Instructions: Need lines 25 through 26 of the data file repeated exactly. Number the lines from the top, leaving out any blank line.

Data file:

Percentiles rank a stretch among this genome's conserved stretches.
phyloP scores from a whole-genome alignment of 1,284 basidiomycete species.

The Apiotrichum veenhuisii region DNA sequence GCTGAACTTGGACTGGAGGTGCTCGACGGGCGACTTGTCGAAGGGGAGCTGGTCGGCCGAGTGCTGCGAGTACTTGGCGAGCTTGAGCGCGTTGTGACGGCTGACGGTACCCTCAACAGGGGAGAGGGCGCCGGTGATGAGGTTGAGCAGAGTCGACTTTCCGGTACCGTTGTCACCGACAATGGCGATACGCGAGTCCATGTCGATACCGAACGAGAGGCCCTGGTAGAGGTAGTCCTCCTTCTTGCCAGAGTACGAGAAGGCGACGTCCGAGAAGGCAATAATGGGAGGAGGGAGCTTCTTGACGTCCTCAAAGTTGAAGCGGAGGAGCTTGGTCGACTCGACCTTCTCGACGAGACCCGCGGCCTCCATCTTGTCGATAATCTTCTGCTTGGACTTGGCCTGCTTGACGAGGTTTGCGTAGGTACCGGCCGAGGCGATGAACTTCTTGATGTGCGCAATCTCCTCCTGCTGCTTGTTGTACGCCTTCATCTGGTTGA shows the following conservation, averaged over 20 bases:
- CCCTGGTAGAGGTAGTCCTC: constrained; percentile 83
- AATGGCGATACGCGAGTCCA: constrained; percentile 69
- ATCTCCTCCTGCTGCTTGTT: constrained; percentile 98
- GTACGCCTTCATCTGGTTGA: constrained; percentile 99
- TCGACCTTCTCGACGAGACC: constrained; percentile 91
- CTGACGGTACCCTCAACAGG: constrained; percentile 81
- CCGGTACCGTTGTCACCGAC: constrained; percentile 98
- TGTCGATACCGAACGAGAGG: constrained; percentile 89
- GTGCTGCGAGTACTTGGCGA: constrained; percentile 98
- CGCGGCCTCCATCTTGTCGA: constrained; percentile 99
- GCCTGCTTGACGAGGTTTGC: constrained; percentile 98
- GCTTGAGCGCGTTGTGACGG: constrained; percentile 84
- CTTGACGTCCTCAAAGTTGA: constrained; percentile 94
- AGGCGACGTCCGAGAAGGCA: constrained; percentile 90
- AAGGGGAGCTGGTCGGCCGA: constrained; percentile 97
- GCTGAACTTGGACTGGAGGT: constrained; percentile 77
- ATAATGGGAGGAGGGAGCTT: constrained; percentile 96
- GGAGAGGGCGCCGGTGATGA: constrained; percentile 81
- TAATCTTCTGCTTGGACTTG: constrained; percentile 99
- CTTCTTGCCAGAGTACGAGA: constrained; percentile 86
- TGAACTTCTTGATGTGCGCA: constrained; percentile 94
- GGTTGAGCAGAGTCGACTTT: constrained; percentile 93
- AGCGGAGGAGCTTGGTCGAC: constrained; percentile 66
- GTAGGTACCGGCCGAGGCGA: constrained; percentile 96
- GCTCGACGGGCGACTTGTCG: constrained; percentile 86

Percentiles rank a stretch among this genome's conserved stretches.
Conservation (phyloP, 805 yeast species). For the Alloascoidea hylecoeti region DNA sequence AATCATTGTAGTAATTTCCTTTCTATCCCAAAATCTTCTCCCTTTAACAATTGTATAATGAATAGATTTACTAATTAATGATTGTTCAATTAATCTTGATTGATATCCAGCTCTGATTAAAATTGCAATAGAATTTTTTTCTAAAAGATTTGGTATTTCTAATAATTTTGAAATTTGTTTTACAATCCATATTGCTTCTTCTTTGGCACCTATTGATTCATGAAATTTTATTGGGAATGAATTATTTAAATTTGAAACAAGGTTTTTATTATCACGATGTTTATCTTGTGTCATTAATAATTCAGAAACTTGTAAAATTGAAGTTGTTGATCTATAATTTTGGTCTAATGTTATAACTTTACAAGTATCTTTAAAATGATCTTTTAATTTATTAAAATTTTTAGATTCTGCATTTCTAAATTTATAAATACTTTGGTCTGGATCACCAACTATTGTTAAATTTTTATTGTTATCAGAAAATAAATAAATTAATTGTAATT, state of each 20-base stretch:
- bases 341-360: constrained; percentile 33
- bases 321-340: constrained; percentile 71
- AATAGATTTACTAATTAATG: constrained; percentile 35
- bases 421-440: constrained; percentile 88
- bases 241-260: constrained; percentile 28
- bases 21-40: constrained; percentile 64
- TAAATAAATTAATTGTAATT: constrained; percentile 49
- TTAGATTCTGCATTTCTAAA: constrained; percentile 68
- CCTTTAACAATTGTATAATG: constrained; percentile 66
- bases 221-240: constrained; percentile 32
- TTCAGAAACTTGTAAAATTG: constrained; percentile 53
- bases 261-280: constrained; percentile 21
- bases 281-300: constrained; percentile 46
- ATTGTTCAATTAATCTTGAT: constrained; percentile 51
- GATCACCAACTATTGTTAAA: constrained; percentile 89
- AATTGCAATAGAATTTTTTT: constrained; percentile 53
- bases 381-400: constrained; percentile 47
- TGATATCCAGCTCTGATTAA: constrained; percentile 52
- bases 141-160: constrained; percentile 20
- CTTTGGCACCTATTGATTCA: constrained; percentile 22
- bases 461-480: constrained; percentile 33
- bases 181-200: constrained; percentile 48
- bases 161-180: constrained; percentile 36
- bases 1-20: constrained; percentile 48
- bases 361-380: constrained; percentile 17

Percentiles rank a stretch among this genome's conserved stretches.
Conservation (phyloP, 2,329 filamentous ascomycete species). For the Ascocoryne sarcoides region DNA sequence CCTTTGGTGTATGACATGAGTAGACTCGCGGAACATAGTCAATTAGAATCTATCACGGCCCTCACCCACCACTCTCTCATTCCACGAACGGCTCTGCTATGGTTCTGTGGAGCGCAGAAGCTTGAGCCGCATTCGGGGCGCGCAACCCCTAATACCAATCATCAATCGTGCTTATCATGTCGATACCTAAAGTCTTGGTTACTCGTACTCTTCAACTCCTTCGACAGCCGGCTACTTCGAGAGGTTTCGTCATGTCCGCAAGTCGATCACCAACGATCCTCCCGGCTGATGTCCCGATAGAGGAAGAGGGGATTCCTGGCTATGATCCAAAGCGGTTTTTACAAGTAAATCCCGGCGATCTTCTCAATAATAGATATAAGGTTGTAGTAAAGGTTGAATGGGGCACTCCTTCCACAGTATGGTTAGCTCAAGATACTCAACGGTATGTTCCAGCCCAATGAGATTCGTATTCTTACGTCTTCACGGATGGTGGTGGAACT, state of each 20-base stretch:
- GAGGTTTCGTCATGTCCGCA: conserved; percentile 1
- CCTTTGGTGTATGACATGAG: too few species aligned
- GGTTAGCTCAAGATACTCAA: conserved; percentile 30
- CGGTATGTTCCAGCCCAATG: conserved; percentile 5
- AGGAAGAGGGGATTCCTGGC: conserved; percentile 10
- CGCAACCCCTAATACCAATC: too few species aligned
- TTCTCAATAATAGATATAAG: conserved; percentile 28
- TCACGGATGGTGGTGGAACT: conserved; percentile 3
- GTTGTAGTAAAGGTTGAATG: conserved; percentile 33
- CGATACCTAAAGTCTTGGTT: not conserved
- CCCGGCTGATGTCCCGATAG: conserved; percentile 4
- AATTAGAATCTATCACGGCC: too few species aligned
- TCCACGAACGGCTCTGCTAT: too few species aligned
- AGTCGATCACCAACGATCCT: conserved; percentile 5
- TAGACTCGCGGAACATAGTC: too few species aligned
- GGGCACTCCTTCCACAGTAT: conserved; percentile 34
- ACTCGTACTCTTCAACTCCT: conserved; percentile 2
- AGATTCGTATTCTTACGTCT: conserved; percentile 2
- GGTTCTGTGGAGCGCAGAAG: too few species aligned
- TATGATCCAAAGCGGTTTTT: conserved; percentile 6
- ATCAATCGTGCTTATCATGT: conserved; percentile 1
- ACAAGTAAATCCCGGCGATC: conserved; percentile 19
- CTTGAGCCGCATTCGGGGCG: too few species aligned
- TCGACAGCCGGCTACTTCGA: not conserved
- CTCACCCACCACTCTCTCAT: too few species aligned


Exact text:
- GGTTGAGCAGAGTCGACTTT: constrained; percentile 93
- AGCGGAGGAGCTTGGTCGAC: constrained; percentile 66